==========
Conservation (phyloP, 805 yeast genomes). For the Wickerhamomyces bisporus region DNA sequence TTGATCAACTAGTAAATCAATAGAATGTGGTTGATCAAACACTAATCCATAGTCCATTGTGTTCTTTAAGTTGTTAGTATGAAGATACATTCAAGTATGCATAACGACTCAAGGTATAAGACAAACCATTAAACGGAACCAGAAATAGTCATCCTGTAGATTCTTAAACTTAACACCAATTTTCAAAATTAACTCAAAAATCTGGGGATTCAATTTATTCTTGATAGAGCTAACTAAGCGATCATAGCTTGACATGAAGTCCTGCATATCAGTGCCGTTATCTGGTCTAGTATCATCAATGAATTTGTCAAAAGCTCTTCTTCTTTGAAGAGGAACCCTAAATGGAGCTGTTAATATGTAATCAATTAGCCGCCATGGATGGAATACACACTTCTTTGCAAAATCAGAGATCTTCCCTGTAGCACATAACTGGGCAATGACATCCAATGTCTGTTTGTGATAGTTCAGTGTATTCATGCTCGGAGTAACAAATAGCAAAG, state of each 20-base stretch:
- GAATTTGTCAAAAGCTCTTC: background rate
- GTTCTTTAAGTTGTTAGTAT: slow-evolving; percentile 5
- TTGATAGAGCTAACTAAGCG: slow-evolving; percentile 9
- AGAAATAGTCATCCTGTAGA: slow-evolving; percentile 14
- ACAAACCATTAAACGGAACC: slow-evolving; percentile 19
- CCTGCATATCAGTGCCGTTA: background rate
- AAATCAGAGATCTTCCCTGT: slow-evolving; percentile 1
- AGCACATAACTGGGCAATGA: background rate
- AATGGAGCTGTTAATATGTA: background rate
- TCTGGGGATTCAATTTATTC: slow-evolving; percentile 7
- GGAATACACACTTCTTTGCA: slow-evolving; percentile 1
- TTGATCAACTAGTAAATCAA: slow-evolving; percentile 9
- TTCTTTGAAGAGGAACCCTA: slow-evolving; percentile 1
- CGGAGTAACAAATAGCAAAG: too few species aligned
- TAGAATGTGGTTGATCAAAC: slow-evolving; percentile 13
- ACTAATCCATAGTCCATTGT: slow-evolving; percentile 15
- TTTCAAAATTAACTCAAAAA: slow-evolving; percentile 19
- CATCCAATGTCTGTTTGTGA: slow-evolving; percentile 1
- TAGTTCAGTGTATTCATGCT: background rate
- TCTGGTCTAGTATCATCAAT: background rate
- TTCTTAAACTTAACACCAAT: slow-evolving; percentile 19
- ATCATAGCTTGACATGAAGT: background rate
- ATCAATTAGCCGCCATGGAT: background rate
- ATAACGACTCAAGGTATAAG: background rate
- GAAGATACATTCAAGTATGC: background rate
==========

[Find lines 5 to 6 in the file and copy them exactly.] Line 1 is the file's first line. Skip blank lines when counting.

- AGAAATAGTCATCCTGTAGA: slow-evolving; percentile 14
- ACAAACCATTAAACGGAACC: slow-evolving; percentile 19